We have now held the Mormon Lit Blitz contest for five years. And we’re pleased to report that Mormon literature is alive and well. Over the past five years we’ve published 60 pieces in the Mormon Lit Blitz contests and 17 pieces in our other contests. Each year, we’ve had the opportunity to share new poems, new essays, and new stories that engage with the fundamental question of what it means to be a Mormon.
It was a tight race this year, with the top four places in question throughout the entire week of voting. And now, readers’ four favorite pieces for the 2016 Mormon Lit Blitz: Continue reading 2016 Mormon Lit Blitz Winner + Updates
We have enjoyed all twelve finalists. But we only have one Grand Prize. Help us decide which piece wins this year’s Lit Blitz by ranking your four favorite pieces in the form below. Continue reading 2016 Mormon Lit Blitz Voting
It almost feels like fate,
and yet I know it isn’t.
Just a chain of choices
long as life itself—
this I say, this not;
this I do, this not;
this I study, ponder,
believe— Continue reading “From the East” by Merrijane Rice
It was Vernon Hamblin found it. He saw it scampering along the side of the highway out on the stretch of the Arizona Strip just north of Molly’s Nipple. Vernon said his first thought was to offer it food. Luckily, he had half a stale Big Hunk bar in his denim jacket. The creature gulped it down and gave him a nod. Vernon nodded at the truck. It climbed right in and sat down.
You might be wondering why I’m telling this story at this difficult, strange time in our nation’s history, but please bear with me for just a moment, brothers and sisters. Continue reading “Last Tuesday” by William Morris
Cold dog tags
press against my chest
under the weight
of kevlar body armor. Their
imprint into my skin.
Name. Social Security Number.
Latter-Day Saint. Continue reading “Rumors of Wars” by Zachary Lunn
It started years ago, probably when the boys were young. I’m convinced that in the fresh-faced newlywed days we sat up in the front, chins tilted up, drinking it all in. But, it wasn’t long before the back was just a better place to make a quick escape when someone screamed, or the infant needed a diaper change, or the two-year-old just kept saying “Amen” loudly over and over half-way through the meeting in hopes that the speaker would wrap it up and we could go home.
And soon it stuck. Like Thoreau before Walden Pond. “How deep the ruts of tradition and conformity” when it comes to sacrament meeting seating, right? Continue reading “The Back Row” by Kelli Swofford Nielsen
FCC Transcript #127621-A
April 6, 2020 GMT 1300 ff
National Network Anchor: … and again, for those just tuning in, two hours ago Earth was contacted by what scientists have confirmed is an alien spacecraft. We go now to the National Radio Astronomy Observatory and Dr. Hans Kepplemann, director of SETI Worldwide. Tell us, Dr. Kepplemann, have you personally spoken to the aliens? Continue reading “Golden Contact” by Lee Allred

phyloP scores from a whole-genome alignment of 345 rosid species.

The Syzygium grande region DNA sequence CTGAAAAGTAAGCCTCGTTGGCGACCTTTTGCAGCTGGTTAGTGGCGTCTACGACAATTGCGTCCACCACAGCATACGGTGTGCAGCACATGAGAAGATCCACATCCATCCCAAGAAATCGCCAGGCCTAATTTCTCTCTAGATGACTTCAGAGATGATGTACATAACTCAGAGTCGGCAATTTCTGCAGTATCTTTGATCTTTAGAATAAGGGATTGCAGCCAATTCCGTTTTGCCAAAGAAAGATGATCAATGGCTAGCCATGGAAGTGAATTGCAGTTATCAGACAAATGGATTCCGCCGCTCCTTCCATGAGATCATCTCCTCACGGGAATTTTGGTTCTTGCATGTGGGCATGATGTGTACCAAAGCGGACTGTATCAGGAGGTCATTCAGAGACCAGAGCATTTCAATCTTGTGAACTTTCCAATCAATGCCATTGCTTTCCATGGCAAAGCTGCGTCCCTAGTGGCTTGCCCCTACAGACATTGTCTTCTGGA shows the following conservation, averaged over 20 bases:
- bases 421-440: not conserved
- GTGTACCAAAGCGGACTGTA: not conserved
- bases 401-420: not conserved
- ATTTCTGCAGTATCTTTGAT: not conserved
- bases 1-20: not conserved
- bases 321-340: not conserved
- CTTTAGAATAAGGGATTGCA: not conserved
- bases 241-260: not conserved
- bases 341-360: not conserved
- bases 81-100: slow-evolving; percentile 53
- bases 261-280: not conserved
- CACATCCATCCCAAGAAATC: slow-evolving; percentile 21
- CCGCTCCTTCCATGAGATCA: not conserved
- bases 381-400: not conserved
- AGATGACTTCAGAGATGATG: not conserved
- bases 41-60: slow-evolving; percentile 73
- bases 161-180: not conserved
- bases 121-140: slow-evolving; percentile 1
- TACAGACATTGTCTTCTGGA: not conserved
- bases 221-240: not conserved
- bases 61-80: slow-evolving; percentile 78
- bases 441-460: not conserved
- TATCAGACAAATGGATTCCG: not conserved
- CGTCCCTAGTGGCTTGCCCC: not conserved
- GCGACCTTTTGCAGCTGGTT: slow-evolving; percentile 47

Over spelling homework one day, my ten-year-old announced that she didn’t want to go to Hogwarts.
I remembered the lightning bolts and broomsticks doodled in her third-grade notebook margins for a year after I let her read Harry Potter and the Sorcerer’s Stone. She had asked for a scarf in Hufflepuff colors for Christmas that year. One day, she came home crying because her best friend had pointed a backyard stick at her and screamed Crucio. All was forgiven a day later when her friend found Bertie Bott’s Every Flavor Beans at a bookstore and shared her loot.
So when my future Quidditch player declared her intention to turn down any owl post, I was flummoxed. I couldn’t quickly tell her that Hogwarts wasn’t real because she’d been pretty okay with Santa being imaginary, but I think it would have killed her to find out that she’d never have tea with Hagrid. Continue reading “Branch 9 ¾” by Kaki Olsen
I have a gift of tongues. Unfortunately, it’s useless to me on my mission. I throw the Spanish flashcards down on the bed in our small Chilean apartment. “I’m never going to get this. Why does Spanish have to be so hard?”
My trainer, Sister Helm, puts her hand on my shoulder. “Why don’t we take a break? Would you like me to get you something to drink?”
“Sure.” I rub my forehead. A break sounds really good.
She smiles at me sympathetically, then silently leaves the room.
I flop back on the bed. Through the open window, a bird trills, its calls sounding like perfect English in my ears. “This is my tree, and I will boldly defend it from whoever wishes to challenge me.”
I glare out the window. I’ve been able to understand animals my whole life. Continue reading “The Gift of Tongues“ by Annaliese Lemmon
The bags were packed; they stood in a neat row across the entire front wall of the living room; weighed, tagged, ready to march. She’d been up until two filling them. The house had been a bustle at first, with friends bringing food and scraping hard water off bathroom faucets and staring while she tore everything out of that last suitcase to find a new way to make everything fit.
“Don’t you have pillows in America?” asked her visiting teacher as she lay breathless across that last bag and forced it to zip. Continue reading “Requiem for Those People Who Lived Briefly in Your Ward” by Rose Green